What's NORMal for Fracking? Estimating Total Radioactivity of Produced Fluids.

Konkel L - Environ. Health Perspect. (2015)

In heavily drilled areas like the Marcellus Shale region, fracking activities often take place near homes and workplaces.© Robert Nickelsberg/Getty Images
© Copyright Policy - public-domain
Related In: Results  -  Collection

License
Show All Figures
getmorefigures.php?uid=PMC4492256&req=5

f1: In heavily drilled areas like the Marcellus Shale region, fracking activities often take place near homes and workplaces.© Robert Nickelsberg/Getty Images

View Article: PubMed Central - PubMed

AUTOMATICALLY GENERATED EXCERPT
Please rate it.

Naturally occurring radioactive materials (NORM) found in liquid wastes from hydraulic fracturing are an emerging environmental health concern... Using models to account for radioactive decay and ingrowth (increasing concentrations of decay products), the researchers estimated how the total radioactivity concentration of the produced fluids would change in the foreseeable future. “Much of the work we present here was used to develop and validate a rapid radioactivity measurement method for a federal agency,” says lead author Andrew Nelson, a Presidential Graduate Research Fellow and PhD candidate in human toxicology. “We had to have a controlled environment so we could be sure what we were measuring and confident in our analyses... If we left the cap open always, the values would be changing unpredictably. ” Under the closed-system conditions, the researchers estimated that the radioactivity concentration would increase by a factor of more than five within 15 days as a result of radioactive ingrowth... They measured an increase in the decay products lead and thorium in the closed system, and they predicted that radioactivity would continue to increase for more than 100 years with the formation of the decay products lead and polonium. “We know so little about the extent to which these contaminants represent major health concerns,” says James Burch, an associate professor in the University of South Carolina Department of Epidemiology and Biostatistics. “This study lays the foundation for a more detailed investigation of the health impacts of radioactive waste that may be generated from fracking. ” Burch was not involved in the current study... Because fracking activities and wastewater disposal often take place in close proximity to where people live and work, there’s a potential for human exposure, according to Burch. “The technology is vastly outpacing what we know about the health effects,” he says... In stream sediments near the facility, the researchers measured concentrations of radium that were approximately 200 times higher than would normally be expected... The authors of the current study conclude that future studies and risk assessments should include radium decay products in assessing the potential for environmental contamination from fracking” Nelson calls the current research a “conversation starter” that aims to inform risk assessment and waste handling. “If you don’t have an accurate measurement of the radiochemical parameters, you can’t have an accurate dose assessment,” he says... While the experimental design represents a starting point, it’s unclear how applicable the projections would be under real-world conditions where fluids are being moved around, handled, and exposed to the air, says Arthur Rose, an environmental geochemist and professor emeritus at Pennsylvania State University, who was not involved in the research. “In this study you have a worst-case scenario in which all the decay products remain in the water,” Rose says. “A more likely scenario would be that some of the radon would escape into the air... Future studies need to look at radon release. ” In ongoing field studies, Nelson and colleagues are applying new methods they developed to real-world scenarios... One study is looking at how radioactivity concentrations of naturally occurring radionuclides and their decay products change over time at a wastewater treatment facility that handles unconventional drilling waste.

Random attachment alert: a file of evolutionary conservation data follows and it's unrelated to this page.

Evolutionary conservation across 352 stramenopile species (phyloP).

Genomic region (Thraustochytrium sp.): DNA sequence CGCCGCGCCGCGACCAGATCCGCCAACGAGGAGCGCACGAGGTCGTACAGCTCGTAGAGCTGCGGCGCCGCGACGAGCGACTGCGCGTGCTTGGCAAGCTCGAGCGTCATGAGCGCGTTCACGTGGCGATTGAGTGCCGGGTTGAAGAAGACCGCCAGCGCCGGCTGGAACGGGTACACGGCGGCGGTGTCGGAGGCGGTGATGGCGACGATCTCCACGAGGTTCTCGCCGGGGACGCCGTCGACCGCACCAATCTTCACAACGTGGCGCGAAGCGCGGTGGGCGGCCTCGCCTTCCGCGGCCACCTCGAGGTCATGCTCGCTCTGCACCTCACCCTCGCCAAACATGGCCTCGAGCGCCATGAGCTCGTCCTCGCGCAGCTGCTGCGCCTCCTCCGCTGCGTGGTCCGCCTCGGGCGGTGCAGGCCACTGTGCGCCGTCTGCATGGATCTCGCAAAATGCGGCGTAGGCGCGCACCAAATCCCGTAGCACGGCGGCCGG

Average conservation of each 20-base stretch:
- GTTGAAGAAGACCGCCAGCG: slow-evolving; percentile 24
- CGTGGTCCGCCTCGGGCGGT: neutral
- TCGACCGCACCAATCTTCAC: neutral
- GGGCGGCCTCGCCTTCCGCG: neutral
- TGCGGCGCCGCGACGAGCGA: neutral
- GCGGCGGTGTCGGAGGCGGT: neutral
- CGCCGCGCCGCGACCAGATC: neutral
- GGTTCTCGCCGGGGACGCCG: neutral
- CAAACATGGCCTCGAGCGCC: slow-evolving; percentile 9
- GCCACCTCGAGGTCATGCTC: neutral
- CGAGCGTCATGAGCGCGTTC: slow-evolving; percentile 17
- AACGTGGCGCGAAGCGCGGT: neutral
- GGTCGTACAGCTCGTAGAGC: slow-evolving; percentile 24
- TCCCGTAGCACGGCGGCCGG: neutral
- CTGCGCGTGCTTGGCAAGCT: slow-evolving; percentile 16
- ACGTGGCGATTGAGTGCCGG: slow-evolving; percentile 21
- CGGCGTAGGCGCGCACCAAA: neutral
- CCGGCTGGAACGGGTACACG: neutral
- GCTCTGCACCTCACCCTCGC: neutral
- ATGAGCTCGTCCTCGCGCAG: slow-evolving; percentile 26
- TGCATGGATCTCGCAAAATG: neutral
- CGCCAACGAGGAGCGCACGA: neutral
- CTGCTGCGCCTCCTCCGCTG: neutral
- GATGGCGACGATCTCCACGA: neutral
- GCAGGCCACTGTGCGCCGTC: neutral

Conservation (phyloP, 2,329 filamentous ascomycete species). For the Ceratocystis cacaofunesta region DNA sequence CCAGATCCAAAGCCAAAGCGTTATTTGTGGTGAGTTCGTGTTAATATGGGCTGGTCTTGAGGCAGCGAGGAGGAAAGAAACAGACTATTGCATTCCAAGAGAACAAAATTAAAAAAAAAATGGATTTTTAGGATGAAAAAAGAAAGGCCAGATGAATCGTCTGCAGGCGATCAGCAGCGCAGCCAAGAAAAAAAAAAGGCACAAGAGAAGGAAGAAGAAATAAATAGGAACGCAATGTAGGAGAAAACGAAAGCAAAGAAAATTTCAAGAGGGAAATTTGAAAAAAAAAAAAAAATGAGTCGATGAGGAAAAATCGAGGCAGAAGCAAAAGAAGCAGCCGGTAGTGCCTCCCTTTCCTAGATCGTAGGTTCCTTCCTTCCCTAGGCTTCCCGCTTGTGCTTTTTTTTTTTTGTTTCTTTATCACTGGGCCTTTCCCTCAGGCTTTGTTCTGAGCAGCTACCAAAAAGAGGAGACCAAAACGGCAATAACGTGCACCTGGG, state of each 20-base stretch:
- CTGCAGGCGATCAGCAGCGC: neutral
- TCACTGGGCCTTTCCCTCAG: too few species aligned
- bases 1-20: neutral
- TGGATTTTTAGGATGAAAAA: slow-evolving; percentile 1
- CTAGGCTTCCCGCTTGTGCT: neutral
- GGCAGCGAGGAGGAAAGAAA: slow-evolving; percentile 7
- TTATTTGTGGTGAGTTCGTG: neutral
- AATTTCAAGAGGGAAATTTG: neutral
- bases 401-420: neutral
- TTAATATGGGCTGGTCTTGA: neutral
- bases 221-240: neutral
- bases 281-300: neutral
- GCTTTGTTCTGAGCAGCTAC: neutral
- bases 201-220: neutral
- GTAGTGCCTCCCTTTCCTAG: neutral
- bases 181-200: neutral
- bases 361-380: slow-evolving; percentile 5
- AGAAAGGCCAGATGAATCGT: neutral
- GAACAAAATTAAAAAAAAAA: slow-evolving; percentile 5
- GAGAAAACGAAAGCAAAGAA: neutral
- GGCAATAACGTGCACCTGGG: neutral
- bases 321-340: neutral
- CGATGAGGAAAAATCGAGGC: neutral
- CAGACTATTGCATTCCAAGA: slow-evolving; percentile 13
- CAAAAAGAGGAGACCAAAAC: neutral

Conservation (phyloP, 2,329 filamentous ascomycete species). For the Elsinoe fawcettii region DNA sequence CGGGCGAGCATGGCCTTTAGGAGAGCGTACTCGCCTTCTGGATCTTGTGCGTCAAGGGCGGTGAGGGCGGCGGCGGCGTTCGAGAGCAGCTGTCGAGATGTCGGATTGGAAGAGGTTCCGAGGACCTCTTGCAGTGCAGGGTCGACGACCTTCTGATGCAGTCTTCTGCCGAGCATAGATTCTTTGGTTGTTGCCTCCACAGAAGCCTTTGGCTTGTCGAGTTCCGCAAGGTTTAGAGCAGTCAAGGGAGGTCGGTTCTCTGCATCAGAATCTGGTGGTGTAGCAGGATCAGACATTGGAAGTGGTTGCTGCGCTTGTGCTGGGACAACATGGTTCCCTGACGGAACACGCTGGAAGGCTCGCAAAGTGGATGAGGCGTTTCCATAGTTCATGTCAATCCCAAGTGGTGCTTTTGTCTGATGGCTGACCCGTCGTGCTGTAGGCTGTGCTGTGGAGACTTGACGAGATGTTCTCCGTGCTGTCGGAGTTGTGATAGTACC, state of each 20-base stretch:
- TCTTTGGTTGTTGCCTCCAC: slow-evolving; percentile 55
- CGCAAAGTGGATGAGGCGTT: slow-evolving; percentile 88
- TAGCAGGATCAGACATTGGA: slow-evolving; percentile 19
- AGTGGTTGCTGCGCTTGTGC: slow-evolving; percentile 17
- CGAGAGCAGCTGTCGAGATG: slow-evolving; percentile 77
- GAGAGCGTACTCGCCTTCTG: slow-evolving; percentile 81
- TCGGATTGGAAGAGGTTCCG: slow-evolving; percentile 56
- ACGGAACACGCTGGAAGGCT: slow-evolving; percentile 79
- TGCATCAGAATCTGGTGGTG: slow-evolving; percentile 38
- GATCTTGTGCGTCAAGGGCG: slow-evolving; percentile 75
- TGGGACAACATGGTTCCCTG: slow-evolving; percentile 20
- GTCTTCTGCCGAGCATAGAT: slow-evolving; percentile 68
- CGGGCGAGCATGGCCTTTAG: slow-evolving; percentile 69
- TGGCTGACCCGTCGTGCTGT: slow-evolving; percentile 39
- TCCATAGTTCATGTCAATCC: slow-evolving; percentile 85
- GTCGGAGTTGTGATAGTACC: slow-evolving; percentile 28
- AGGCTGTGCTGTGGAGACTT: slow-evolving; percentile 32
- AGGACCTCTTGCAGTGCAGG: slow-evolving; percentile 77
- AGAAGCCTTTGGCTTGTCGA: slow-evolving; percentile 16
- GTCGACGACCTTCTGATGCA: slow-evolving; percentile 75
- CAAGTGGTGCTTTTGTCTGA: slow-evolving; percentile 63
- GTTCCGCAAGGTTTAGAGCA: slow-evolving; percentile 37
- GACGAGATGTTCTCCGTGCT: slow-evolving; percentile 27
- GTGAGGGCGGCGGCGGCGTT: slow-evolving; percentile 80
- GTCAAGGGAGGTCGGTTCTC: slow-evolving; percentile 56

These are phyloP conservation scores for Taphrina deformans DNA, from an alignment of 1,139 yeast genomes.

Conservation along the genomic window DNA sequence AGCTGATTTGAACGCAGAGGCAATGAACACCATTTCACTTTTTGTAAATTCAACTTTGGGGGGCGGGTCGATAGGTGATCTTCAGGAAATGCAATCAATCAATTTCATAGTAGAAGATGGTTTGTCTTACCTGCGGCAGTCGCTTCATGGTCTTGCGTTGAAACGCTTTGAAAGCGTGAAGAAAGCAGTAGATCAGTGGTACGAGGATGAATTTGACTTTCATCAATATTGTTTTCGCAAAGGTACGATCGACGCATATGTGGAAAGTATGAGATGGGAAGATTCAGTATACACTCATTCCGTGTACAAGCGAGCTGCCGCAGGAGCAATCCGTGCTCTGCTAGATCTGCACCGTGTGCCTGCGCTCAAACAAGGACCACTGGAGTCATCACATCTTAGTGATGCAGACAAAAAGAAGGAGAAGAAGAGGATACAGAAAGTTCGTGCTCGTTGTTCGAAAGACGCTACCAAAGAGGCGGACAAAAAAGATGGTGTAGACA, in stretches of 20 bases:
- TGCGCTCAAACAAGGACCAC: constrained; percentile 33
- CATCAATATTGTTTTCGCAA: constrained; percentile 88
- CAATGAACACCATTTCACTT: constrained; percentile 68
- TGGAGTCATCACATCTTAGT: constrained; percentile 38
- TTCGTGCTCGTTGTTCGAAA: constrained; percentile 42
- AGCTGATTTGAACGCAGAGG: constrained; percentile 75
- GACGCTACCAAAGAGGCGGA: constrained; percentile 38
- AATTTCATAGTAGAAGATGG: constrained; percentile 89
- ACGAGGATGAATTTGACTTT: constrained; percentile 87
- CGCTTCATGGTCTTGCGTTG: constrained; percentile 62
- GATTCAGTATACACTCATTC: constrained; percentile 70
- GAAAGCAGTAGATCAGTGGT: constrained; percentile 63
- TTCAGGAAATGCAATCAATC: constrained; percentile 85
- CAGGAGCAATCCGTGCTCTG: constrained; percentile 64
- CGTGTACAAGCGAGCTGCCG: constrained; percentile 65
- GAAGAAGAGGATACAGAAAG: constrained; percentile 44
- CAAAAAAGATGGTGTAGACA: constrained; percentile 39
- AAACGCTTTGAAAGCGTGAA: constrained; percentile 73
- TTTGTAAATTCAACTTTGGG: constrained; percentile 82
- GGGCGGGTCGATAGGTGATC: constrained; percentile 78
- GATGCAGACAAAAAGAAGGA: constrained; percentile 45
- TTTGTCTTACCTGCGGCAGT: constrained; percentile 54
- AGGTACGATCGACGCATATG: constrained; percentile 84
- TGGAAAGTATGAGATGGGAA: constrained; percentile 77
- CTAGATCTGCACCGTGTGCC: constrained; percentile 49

No MeSH data available.